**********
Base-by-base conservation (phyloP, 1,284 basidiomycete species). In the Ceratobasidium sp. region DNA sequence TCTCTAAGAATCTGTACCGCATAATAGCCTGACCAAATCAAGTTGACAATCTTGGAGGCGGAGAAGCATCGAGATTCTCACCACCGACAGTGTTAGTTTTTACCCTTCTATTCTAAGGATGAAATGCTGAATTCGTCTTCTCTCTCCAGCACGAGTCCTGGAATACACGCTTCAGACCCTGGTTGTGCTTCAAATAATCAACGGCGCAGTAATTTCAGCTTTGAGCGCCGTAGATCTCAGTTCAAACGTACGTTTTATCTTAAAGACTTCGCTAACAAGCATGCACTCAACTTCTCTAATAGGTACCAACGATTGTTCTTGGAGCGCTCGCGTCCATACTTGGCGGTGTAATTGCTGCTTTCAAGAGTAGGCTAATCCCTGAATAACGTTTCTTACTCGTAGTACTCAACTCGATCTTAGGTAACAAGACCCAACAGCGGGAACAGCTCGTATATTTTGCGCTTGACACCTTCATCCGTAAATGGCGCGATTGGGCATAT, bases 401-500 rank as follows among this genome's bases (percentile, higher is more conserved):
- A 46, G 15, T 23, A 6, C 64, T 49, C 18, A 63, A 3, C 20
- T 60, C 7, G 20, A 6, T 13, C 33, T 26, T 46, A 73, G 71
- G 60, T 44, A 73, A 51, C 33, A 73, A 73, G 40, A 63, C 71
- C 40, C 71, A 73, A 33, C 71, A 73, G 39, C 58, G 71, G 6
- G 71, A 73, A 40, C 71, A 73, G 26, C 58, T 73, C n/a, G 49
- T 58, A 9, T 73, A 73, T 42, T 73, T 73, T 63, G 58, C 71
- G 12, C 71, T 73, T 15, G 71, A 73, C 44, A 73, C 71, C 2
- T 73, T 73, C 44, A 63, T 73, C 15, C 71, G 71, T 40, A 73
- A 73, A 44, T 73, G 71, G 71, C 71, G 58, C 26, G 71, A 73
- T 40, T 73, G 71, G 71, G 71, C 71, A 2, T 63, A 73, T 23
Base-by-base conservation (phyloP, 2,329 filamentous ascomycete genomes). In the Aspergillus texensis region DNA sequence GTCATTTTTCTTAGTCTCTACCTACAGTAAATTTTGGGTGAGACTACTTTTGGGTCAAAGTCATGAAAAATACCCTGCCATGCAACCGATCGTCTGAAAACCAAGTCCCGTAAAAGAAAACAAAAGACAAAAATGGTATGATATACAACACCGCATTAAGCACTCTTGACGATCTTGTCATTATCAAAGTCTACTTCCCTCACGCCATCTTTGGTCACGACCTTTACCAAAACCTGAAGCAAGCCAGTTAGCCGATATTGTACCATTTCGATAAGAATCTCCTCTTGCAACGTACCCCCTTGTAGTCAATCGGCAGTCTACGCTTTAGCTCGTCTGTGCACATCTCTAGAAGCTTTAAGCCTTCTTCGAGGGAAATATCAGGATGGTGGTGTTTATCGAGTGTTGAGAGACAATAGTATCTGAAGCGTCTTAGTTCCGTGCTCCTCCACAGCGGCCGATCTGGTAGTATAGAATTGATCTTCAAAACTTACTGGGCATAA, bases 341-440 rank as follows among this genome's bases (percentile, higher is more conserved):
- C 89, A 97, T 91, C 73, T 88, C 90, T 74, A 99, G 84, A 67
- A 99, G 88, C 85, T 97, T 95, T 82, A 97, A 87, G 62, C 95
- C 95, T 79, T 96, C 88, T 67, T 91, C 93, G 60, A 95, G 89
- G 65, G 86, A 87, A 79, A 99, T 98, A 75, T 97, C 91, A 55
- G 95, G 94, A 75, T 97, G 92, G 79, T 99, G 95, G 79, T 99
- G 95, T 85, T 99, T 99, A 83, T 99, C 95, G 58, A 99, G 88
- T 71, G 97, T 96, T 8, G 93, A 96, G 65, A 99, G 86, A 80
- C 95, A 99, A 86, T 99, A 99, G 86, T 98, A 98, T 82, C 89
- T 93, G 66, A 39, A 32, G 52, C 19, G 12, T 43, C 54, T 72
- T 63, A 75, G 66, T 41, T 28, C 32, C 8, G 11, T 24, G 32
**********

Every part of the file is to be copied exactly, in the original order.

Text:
Base-by-base conservation (phyloP, 1,284 basidiomycete species). In the Ceratobasidium sp. region DNA sequence TCTCTAAGAATCTGTACCGCATAATAGCCTGACCAAATCAAGTTGACAATCTTGGAGGCGGAGAAGCATCGAGATTCTCACCACCGACAGTGTTAGTTTTTACCCTTCTATTCTAAGGATGAAATGCTGAATTCGTCTTCTCTCTCCAGCACGAGTCCTGGAATACACGCTTCAGACCCTGGTTGTGCTTCAAATAATCAACGGCGCAGTAATTTCAGCTTTGAGCGCCGTAGATCTCAGTTCAAACGTACGTTTTATCTTAAAGACTTCGCTAACAAGCATGCACTCAACTTCTCTAATAGGTACCAACGATTGTTCTTGGAGCGCTCGCGTCCATACTTGGCGGTGTAATTGCTGCTTTCAAGAGTAGGCTAATCCCTGAATAACGTTTCTTACTCGTAGTACTCAACTCGATCTTAGGTAACAAGACCCAACAGCGGGAACAGCTCGTATATTTTGCGCTTGACACCTTCATCCGTAAATGGCGCGATTGGGCATAT, bases 401-500 rank as follows among this genome's bases (percentile, higher is more conserved):
- A 46, G 15, T 23, A 6, C 64, T 49, C 18, A 63, A 3, C 20
- T 60, C 7, G 20, A 6, T 13, C 33, T 26, T 46, A 73, G 71
- G 60, T 44, A 73, A 51, C 33, A 73, A 73, G 40, A 63, C 71
- C 40, C 71, A 73, A 33, C 71, A 73, G 39, C 58, G 71, G 6
- G 71, A 73, A 40, C 71, A 73, G 26, C 58, T 73, C n/a, G 49
- T 58, A 9, T 73, A 73, T 42, T 73, T 73, T 63, G 58, C 71
- G 12, C 71, T 73, T 15, G 71, A 73, C 44, A 73, C 71, C 2
- T 73, T 73, C 44, A 63, T 73, C 15, C 71, G 71, T 40, A 73
- A 73, A 44, T 73, G 71, G 71, C 71, G 58, C 26, G 71, A 73
- T 40, T 73, G 71, G 71, G 71, C 71, A 2, T 63, A 73, T 23
Base-by-base conservation (phyloP, 2,329 filamentous ascomycete genomes). In the Aspergillus texensis region DNA sequence GTCATTTTTCTTAGTCTCTACCTACAGTAAATTTTGGGTGAGACTACTTTTGGGTCAAAGTCATGAAAAATACCCTGCCATGCAACCGATCGTCTGAAAACCAAGTCCCGTAAAAGAAAACAAAAGACAAAAATGGTATGATATACAACACCGCATTAAGCACTCTTGACGATCTTGTCATTATCAAAGTCTACTTCCCTCACGCCATCTTTGGTCACGACCTTTACCAAAACCTGAAGCAAGCCAGTTAGCCGATATTGTACCATTTCGATAAGAATCTCCTCTTGCAACGTACCCCCTTGTAGTCAATCGGCAGTCTACGCTTTAGCTCGTCTGTGCACATCTCTAGAAGCTTTAAGCCTTCTTCGAGGGAAATATCAGGATGGTGGTGTTTATCGAGTGTTGAGAGACAATAGTATCTGAAGCGTCTTAGTTCCGTGCTCCTCCACAGCGGCCGATCTGGTAGTATAGAATTGATCTTCAAAACTTACTGGGCATAA, bases 341-440 rank as follows among this genome's bases (percentile, higher is more conserved):
- C 89, A 97, T 91, C 73, T 88, C 90, T 74, A 99, G 84, A 67
- A 99, G 88, C 85, T 97, T 95, T 82, A 97, A 87, G 62, C 95
- C 95, T 79, T 96, C 88, T 67, T 91, C 93, G 60, A 95, G 89
- G 65, G 86, A 87, A 79, A 99, T 98, A 75, T 97, C 91, A 55
- G 95, G 94, A 75, T 97, G 92, G 79, T 99, G 95, G 79, T 99
- G 95, T 85, T 99, T 99, A 83, T 99, C 95, G 58, A 99, G 88
- T 71, G 97, T 96, T 8, G 93, A 96, G 65, A 99, G 86, A 80
- C 95, A 99, A 86, T 99, A 99, G 86, T 98, A 98, T 82, C 89
- T 93, G 66, A 39, A 32, G 52, C 19, G 12, T 43, C 54, T 72
- T 63, A 75, G 66, T 41, T 28, C 32, C 8, G 11, T 24, G 32